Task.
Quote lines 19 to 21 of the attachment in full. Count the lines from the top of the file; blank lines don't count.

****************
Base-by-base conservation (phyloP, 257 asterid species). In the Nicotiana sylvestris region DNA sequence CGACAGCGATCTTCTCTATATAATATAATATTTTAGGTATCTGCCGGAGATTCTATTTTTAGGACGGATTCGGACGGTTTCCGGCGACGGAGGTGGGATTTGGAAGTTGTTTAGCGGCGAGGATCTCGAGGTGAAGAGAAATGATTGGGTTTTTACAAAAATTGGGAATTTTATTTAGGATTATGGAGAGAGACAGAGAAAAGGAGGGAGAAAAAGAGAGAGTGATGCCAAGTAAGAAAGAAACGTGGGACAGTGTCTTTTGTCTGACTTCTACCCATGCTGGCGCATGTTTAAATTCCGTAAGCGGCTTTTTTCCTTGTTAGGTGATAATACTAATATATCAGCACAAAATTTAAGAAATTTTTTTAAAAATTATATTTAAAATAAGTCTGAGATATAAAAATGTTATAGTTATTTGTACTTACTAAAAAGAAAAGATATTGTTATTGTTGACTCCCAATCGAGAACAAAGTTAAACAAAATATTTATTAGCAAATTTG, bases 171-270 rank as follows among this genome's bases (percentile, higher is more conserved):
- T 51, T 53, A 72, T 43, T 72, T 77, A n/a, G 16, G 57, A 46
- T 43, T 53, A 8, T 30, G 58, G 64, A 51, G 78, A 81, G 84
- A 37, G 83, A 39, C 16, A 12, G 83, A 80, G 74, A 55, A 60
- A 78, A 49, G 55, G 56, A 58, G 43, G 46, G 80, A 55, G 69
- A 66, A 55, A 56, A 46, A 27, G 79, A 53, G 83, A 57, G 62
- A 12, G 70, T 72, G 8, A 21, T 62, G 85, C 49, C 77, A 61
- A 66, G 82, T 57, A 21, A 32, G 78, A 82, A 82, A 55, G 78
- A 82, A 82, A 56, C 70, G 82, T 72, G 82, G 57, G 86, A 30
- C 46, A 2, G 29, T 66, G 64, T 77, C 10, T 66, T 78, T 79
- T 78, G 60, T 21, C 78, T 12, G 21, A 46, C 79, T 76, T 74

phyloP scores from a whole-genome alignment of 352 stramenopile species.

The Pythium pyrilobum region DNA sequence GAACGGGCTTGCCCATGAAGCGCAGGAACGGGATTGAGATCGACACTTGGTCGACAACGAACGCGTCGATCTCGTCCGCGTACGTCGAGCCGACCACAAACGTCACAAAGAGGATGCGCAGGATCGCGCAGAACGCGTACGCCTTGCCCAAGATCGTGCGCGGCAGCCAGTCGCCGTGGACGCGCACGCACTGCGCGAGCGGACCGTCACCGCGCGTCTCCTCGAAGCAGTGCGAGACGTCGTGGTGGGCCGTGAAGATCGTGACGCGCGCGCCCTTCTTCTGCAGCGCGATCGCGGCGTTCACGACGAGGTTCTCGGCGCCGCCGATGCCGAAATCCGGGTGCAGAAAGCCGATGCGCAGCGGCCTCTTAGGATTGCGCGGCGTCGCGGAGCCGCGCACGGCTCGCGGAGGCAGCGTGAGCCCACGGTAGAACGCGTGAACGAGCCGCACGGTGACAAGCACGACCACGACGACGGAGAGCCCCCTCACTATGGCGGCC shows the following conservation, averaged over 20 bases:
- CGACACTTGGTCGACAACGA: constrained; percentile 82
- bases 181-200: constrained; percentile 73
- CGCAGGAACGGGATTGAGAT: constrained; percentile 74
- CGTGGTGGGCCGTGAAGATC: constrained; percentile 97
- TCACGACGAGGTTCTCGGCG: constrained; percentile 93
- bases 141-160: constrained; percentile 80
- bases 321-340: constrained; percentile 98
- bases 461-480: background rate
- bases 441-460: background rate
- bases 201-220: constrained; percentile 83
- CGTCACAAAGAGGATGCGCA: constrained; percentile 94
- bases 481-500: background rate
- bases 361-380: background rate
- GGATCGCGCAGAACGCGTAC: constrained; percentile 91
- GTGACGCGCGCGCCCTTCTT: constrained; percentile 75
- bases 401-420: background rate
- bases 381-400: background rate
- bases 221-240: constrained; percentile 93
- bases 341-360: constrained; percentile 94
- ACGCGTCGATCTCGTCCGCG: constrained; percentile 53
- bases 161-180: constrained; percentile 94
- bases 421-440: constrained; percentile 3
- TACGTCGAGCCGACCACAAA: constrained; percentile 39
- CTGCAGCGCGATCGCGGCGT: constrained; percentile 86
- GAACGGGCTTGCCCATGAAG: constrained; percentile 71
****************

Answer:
- bases 141-160: constrained; percentile 80
- bases 321-340: constrained; percentile 98
- bases 461-480: background rate